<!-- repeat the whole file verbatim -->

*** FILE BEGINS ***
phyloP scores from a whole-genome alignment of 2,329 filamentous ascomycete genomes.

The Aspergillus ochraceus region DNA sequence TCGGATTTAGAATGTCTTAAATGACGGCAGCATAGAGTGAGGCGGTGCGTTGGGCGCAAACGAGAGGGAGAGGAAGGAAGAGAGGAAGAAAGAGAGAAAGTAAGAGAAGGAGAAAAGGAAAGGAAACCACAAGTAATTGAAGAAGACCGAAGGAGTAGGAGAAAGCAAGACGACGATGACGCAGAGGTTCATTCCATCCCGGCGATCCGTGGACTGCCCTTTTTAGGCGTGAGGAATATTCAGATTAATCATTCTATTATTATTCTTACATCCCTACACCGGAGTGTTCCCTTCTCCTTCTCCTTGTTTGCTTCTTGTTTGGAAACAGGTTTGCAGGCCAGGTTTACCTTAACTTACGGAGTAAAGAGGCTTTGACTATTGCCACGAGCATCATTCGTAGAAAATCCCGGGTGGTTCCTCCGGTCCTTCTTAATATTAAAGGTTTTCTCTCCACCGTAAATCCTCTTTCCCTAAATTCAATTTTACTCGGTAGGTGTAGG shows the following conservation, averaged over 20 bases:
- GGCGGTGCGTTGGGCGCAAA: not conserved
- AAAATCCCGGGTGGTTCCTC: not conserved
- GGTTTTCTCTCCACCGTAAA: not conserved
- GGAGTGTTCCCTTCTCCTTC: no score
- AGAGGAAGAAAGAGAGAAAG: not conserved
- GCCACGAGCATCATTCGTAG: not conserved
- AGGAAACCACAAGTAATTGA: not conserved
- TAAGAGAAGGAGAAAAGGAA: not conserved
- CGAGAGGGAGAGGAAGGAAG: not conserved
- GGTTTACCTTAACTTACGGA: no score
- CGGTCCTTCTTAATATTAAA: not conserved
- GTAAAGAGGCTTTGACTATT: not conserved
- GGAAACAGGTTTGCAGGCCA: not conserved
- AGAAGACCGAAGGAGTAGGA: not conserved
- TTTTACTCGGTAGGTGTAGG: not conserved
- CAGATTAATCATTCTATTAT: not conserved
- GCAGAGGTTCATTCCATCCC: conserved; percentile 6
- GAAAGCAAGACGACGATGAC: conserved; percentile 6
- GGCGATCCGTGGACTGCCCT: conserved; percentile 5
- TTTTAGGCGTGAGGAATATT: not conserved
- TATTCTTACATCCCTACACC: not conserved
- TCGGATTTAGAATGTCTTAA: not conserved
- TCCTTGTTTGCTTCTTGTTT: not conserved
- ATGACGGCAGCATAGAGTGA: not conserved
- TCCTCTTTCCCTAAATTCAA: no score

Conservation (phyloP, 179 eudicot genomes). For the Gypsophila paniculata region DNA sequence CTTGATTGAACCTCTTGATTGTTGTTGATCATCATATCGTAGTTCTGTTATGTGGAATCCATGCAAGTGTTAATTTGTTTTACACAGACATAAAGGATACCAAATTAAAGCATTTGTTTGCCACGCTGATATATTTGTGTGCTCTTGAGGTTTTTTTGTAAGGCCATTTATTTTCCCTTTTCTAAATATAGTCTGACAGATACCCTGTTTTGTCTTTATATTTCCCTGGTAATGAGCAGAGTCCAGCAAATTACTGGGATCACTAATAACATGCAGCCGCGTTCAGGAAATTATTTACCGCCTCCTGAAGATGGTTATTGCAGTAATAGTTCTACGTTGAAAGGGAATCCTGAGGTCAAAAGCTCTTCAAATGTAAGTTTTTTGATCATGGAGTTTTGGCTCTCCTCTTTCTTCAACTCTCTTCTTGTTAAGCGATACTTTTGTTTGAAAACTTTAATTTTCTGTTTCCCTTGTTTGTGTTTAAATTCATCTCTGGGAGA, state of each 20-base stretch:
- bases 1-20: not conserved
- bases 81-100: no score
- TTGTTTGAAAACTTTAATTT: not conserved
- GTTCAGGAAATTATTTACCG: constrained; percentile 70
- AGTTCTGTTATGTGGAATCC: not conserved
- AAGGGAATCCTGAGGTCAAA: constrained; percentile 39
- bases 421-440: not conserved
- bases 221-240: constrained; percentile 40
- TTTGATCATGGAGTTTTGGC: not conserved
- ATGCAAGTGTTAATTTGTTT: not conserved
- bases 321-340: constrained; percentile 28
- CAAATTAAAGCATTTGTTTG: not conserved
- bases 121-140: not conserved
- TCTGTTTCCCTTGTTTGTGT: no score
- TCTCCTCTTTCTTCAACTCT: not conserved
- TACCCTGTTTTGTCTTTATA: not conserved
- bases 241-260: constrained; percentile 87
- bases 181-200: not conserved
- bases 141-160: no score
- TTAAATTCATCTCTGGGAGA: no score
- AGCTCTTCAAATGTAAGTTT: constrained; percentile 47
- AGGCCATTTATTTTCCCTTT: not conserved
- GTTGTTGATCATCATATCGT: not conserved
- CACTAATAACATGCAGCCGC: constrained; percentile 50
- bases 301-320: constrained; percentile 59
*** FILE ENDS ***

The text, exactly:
phyloP scores from a whole-genome alignment of 2,329 filamentous ascomycete genomes.

The Aspergillus ochraceus region DNA sequence TCGGATTTAGAATGTCTTAAATGACGGCAGCATAGAGTGAGGCGGTGCGTTGGGCGCAAACGAGAGGGAGAGGAAGGAAGAGAGGAAGAAAGAGAGAAAGTAAGAGAAGGAGAAAAGGAAAGGAAACCACAAGTAATTGAAGAAGACCGAAGGAGTAGGAGAAAGCAAGACGACGATGACGCAGAGGTTCATTCCATCCCGGCGATCCGTGGACTGCCCTTTTTAGGCGTGAGGAATATTCAGATTAATCATTCTATTATTATTCTTACATCCCTACACCGGAGTGTTCCCTTCTCCTTCTCCTTGTTTGCTTCTTGTTTGGAAACAGGTTTGCAGGCCAGGTTTACCTTAACTTACGGAGTAAAGAGGCTTTGACTATTGCCACGAGCATCATTCGTAGAAAATCCCGGGTGGTTCCTCCGGTCCTTCTTAATATTAAAGGTTTTCTCTCCACCGTAAATCCTCTTTCCCTAAATTCAATTTTACTCGGTAGGTGTAGG shows the following conservation, averaged over 20 bases:
- GGCGGTGCGTTGGGCGCAAA: not conserved
- AAAATCCCGGGTGGTTCCTC: not conserved
- GGTTTTCTCTCCACCGTAAA: not conserved
- GGAGTGTTCCCTTCTCCTTC: no score
- AGAGGAAGAAAGAGAGAAAG: not conserved
- GCCACGAGCATCATTCGTAG: not conserved
- AGGAAACCACAAGTAATTGA: not conserved
- TAAGAGAAGGAGAAAAGGAA: not conserved
- CGAGAGGGAGAGGAAGGAAG: not conserved
- GGTTTACCTTAACTTACGGA: no score
- CGGTCCTTCTTAATATTAAA: not conserved
- GTAAAGAGGCTTTGACTATT: not conserved
- GGAAACAGGTTTGCAGGCCA: not conserved
- AGAAGACCGAAGGAGTAGGA: not conserved
- TTTTACTCGGTAGGTGTAGG: not conserved
- CAGATTAATCATTCTATTAT: not conserved
- GCAGAGGTTCATTCCATCCC: conserved; percentile 6
- GAAAGCAAGACGACGATGAC: conserved; percentile 6
- GGCGATCCGTGGACTGCCCT: conserved; percentile 5
- TTTTAGGCGTGAGGAATATT: not conserved
- TATTCTTACATCCCTACACC: not conserved
- TCGGATTTAGAATGTCTTAA: not conserved
- TCCTTGTTTGCTTCTTGTTT: not conserved
- ATGACGGCAGCATAGAGTGA: not conserved
- TCCTCTTTCCCTAAATTCAA: no score

Conservation (phyloP, 179 eudicot genomes). For the Gypsophila paniculata region DNA sequence CTTGATTGAACCTCTTGATTGTTGTTGATCATCATATCGTAGTTCTGTTATGTGGAATCCATGCAAGTGTTAATTTGTTTTACACAGACATAAAGGATACCAAATTAAAGCATTTGTTTGCCACGCTGATATATTTGTGTGCTCTTGAGGTTTTTTTGTAAGGCCATTTATTTTCCCTTTTCTAAATATAGTCTGACAGATACCCTGTTTTGTCTTTATATTTCCCTGGTAATGAGCAGAGTCCAGCAAATTACTGGGATCACTAATAACATGCAGCCGCGTTCAGGAAATTATTTACCGCCTCCTGAAGATGGTTATTGCAGTAATAGTTCTACGTTGAAAGGGAATCCTGAGGTCAAAAGCTCTTCAAATGTAAGTTTTTTGATCATGGAGTTTTGGCTCTCCTCTTTCTTCAACTCTCTTCTTGTTAAGCGATACTTTTGTTTGAAAACTTTAATTTTCTGTTTCCCTTGTTTGTGTTTAAATTCATCTCTGGGAGA, state of each 20-base stretch:
- bases 1-20: not conserved
- bases 81-100: no score
- TTGTTTGAAAACTTTAATTT: not conserved
- GTTCAGGAAATTATTTACCG: constrained; percentile 70
- AGTTCTGTTATGTGGAATCC: not conserved
- AAGGGAATCCTGAGGTCAAA: constrained; percentile 39
- bases 421-440: not conserved
- bases 221-240: constrained; percentile 40
- TTTGATCATGGAGTTTTGGC: not conserved
- ATGCAAGTGTTAATTTGTTT: not conserved
- bases 321-340: constrained; percentile 28
- CAAATTAAAGCATTTGTTTG: not conserved
- bases 121-140: not conserved
- TCTGTTTCCCTTGTTTGTGT: no score
- TCTCCTCTTTCTTCAACTCT: not conserved
- TACCCTGTTTTGTCTTTATA: not conserved
- bases 241-260: constrained; percentile 87
- bases 181-200: not conserved
- bases 141-160: no score
- TTAAATTCATCTCTGGGAGA: no score
- AGCTCTTCAAATGTAAGTTT: constrained; percentile 47
- AGGCCATTTATTTTCCCTTT: not conserved
- GTTGTTGATCATCATATCGT: not conserved
- CACTAATAACATGCAGCCGC: constrained; percentile 50
- bases 301-320: constrained; percentile 59